One of the most recognizable landmarks in Humble is the Jewel Theatre building on Main Street. As a child, I remember going to the Jewel Theatre to see "Willy Wonka and the Chocolate Factory" starring Gene Wilder. A fire in 1981 ended its days as a theater, but the exterior easily brings back memories to long-term Humble residents. The history of the theater actually dates back to 1912. In those days, it was a wooden building known as the Dixie Theatre and Roller Skating Rink, owned by R. B. Rodgers. The name was changed to the Star Theatre in the 1920s. When E. N. Collins was the owner in the 1930s, it became known as the Lindell Theatre. Nellie Collins would play the music at her husband's theater. Back in those days, it was 25 cents for an adult ticket, while a ticket for a child under 12 was 10 cents.

In 1947, E. N. Collins sold Humble’s Lindell Theatre to the Long Theatre Circuit. That same year, the Jewel Theatre in Texas City, also owned by the Long Theatre Circuit, was damaged during the 1947 Texas City Disaster. The circuit’s owner had the Jewel Theatre sign moved to Humble, and the Lindell Theatre in Humble was renamed the Jewel Theatre. That sign is the one that still hangs in front of the building today. Harvey Dale Ivy was the projectionist for the theatre before and after it was sold to the Long Theatre Circuit. He eventually became the owner. For many years, the theatre would show a movie on its single screen each weeknight at 7. On Saturday, people could attend a matinee at 1:30 and then a regular show at 7. According to Humble historian Charles Goodwin, Mrs. Ivy used to walk up and down the aisles of the movie theater to make sure the youngsters were behaving themselves.

The Jewel Theatre was gutted by a fire on Feb. 4, 1981 and was eventually remodelled for use by businesses. Fortunately, the fire did not damage the original Jewel Theatre sign, although bad weather and the brutal Texas summers caused the sign to deteriorate.  In 2007, the Humble Beautification Committee worked with the manager and landlord of the building to restore that sign back to its original condition. Sign Mart of Humble performed the work and the sign was re-installed in front of the theater. Once the sign was lit, vandals repeatedly threw rocks at it to break the lights. Regrettably, the owners turned off the sign to prevent it from further damage.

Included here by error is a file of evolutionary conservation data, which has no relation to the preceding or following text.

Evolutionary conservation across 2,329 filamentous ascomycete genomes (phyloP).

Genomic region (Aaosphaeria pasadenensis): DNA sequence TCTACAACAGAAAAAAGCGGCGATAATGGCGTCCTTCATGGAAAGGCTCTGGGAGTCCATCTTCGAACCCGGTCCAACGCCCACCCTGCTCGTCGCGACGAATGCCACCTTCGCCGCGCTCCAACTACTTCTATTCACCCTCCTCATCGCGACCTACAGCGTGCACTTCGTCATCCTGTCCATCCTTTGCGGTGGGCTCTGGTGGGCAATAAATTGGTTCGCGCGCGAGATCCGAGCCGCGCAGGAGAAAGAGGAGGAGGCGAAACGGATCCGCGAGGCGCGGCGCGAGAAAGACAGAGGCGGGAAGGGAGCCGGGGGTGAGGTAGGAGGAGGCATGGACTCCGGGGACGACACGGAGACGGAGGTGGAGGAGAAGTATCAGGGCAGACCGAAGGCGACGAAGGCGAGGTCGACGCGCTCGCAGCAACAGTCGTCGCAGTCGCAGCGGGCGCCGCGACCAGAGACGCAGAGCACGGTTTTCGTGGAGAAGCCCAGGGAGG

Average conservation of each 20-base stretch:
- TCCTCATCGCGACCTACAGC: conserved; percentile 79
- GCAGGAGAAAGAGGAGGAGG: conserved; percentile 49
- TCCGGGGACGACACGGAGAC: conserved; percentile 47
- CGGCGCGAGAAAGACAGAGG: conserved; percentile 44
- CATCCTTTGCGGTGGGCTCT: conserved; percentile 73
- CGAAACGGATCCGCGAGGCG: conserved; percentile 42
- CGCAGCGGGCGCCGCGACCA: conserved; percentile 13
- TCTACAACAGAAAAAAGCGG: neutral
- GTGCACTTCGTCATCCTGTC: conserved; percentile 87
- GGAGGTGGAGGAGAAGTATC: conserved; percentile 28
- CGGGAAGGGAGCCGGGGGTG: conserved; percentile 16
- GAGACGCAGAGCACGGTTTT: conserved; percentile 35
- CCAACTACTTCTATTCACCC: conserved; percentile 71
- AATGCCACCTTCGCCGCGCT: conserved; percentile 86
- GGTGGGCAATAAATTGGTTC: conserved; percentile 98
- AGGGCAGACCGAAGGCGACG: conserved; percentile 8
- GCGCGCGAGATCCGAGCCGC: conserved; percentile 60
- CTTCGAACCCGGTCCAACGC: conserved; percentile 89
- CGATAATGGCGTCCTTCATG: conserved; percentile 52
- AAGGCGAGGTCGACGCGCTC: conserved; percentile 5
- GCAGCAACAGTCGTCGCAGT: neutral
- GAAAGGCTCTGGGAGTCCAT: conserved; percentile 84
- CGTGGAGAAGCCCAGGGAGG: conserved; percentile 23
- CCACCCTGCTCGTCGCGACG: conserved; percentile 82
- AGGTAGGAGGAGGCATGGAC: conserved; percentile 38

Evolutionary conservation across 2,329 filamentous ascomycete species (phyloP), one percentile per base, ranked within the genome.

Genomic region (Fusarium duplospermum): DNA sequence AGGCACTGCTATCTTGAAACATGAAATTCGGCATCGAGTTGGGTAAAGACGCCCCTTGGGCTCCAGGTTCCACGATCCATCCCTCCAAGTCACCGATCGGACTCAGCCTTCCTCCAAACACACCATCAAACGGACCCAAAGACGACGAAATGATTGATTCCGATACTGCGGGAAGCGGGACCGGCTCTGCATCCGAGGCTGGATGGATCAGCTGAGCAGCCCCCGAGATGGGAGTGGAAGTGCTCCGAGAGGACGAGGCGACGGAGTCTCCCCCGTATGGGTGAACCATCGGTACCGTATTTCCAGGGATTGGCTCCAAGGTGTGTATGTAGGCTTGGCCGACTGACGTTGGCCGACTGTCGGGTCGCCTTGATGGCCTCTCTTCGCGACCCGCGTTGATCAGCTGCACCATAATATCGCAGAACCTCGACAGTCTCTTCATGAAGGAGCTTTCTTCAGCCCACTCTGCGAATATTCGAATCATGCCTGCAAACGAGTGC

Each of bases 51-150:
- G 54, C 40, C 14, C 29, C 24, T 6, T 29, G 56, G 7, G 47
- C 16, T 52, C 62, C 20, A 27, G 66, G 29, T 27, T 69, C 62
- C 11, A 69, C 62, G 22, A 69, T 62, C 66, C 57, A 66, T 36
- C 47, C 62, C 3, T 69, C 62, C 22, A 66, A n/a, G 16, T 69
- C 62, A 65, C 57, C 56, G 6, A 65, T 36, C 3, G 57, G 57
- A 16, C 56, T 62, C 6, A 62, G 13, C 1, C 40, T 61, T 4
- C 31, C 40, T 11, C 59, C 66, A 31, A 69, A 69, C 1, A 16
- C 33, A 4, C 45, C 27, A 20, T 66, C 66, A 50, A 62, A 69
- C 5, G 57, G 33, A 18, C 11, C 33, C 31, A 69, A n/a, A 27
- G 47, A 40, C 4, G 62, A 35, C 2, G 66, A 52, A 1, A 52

On any day I find myself in downtown Humble, I always make it a point to walk in front of the Jewel Theatre and marvel at the history of the building. As time progresses, we always tend to lose some important landmarks from our past. We have been fortunate that the Jewel Theatre is still here to remind us of the fun we had during a more innocent era.

Dr. Robert Meaux is a lifelong educator and local historian. Got questions or comments about Humble’s fascinating history? Email them to This email address is being protected from spambots. You need JavaScript enabled to view it..

 

Robert James Meaux
Author: Robert James MeauxEmail: This email address is being protected from spambots. You need JavaScript enabled to view it.
I am a native Houstonian and grew up in the Aldine area, as well as Humble (where my aunts, uncles, cousins and grandparents lived). A graduate of the University of Houston, I spent most of my career as a high school and college marching band director. With additional degrees in educational leadership, computer programming and history, I spend my days working for Humble ISD, writing educational management software, and exploring the history of Humble and Harris County. I currently serve as the president of the Humble Museum board of directors.